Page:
- ICC and Chalice representatives met twice to plan and develop our partnership to best help SCL.
- Much needed new toilets and wash areas were built at SCL and the older ones upgraded.
- ICC and Chalice budgeted $1500 to have preliminary planning drafted on developing a new space and rural school for the SCL students.
- ICC, outside our regular fundraising, solicited sufficient funding to purchase five acres of land. The new school property of ten acres will cost of $30,000.
- ICC members and associates provided scholarships to SCL graduates for further studies.
- ICC and Chalice continued to fund infirmary medications, school uniforms and supplies including textbooks, pens and pencils, lab supplies and fees associated with internet and telephone access.
- ICC has developed its own website (invernesscountycares.com) as well as the SCL website (lwangachildren.com), keeping both current on a monthly basis.
- Brothers of St. Charles Lwanga built a new chapel for the SCL students.
Tuesday October 24th, a group of Inverness County Cares members traveled to Halifax to meet with Chalice to discuss their partnership through which support is provided to the St Charles Lwanga School in Ruai, Nairobi.
Friday Evening October 20th, a number of Inverness County Cares members traveled to Bethany, the motherhouse of the Sisters of Saint Martha in Antigonish, Nova Scotia, Canada. They brought with them a number of talented performers who put on a concert for the sisters in appreciation of the Sisters’ donation to the St Charles Lwanga Secondary School in Ruai, Nairobi, Kenya. It was a lovely evening where ICC members were able to convey to the sisters their gratitude for their generous donation. The evening started with a presentation by Betty Jane Cameron and Colleen MacLeod updating the sisters on the events at the school over the past year. The sisters viewed a thank you video made by Vyulence Kagea and Claire Whitney, two students from St Charles Lwanga School. The concert followed with performances by Sarah MacInnis, Ben and Harvey Van Zutphen, John Donald Cameron, Cathy Hawley and Ian Cameron. Fr. Duncan MacIsaac also gave a short inspirational talk about his experiences at the St Charles Lwanga School. Tea and snacks were served by the Marthas as all took advantage of the opportunity to exchange stories and chat.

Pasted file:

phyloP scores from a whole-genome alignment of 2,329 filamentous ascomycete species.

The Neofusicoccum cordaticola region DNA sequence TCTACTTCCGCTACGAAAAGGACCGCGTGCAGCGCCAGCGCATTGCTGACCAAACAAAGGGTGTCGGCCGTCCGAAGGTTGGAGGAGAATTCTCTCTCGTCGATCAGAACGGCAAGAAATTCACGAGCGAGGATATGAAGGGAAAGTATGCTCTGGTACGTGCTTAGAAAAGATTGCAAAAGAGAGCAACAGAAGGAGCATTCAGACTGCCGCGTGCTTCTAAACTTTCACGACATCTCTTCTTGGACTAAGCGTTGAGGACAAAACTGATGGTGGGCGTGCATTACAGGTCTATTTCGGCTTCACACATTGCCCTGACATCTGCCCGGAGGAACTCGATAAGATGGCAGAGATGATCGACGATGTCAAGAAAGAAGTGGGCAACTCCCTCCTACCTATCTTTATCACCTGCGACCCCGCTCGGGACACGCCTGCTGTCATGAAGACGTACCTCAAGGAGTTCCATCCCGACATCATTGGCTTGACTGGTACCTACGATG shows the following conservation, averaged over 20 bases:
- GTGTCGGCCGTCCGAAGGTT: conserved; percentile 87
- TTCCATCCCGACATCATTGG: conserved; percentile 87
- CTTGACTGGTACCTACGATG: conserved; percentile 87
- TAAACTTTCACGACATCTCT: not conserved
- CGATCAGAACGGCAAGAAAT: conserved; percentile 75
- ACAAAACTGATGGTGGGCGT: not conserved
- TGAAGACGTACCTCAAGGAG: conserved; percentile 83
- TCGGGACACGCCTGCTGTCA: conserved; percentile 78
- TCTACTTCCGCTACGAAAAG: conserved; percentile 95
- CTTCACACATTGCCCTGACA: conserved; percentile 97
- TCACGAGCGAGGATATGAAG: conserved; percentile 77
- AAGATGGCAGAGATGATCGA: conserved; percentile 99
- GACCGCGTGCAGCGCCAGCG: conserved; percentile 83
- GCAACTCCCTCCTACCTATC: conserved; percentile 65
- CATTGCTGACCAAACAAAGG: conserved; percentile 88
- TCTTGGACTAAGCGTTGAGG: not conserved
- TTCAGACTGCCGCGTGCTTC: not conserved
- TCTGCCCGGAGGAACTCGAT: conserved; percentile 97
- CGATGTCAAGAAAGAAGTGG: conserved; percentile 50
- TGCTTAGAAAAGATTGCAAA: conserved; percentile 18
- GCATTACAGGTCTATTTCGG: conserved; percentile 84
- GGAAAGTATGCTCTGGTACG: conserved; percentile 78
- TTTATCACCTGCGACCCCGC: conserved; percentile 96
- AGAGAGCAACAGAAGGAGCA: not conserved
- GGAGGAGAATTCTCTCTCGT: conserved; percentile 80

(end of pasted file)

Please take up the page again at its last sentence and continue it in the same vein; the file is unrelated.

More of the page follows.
For best viewing of slide show click on picture, then advance by arrows on the side.
St Charles Lwanga Secondary School (SCLSS) and Children’s Centre is located in Ruai, Nairobi, Kenya. It is a residential school for orphans, children from families who do not have the means to send them to school and street children. The school is situated on approximately half an acre and has 280 students. Daily life at SCLSS is very organized and all students are responsible for the daily upkeep and cleaning of the school. They are supported by Inverness County Cares and Chalice Canada.
Students and staff are up at 4:30 AM when they wash and dress. Whole school prayers are held from 5:00 -5:30 and after prayers the students wash dishes, clean latrines and dorms, collect garbage and do chores that keep the school clean and efficient.
At 6:00 they line up for breakfast of maize porridge. They dress, shine shoes and go to study hall at 7:00 with classes beginning at 8:00 except on Monday and Friday when they all gather for the whole school assembly where school issues are dealt with. Classes run from 8-1 with a 20-minute break with a snack of Mandazi, a Kenyan sweet similar to doughnuts. The teacher lectures and students copy and memorize notes for exams, as there are very few textbooks available. The students sit in very crowded hot corrugated metal classrooms, 3-4 to a desk and when someone needs to exit they have to climb over all the desks to reach the door. 1:00 to 1:30 is lunch of mixed beans, maize (corn) and lots of ugali (thick maize porridge). During times of food shortages they eat the same menu every day. 1:30-4:00 classes are held as well as group discussions and individual study.
4:00-5:00 is activity time, debating, sports, agriculture, music-club (voice and individual instrument instruction). Between 5-6 is personal time, laundry, personal ablutions, hanging out with friends or more music lessons.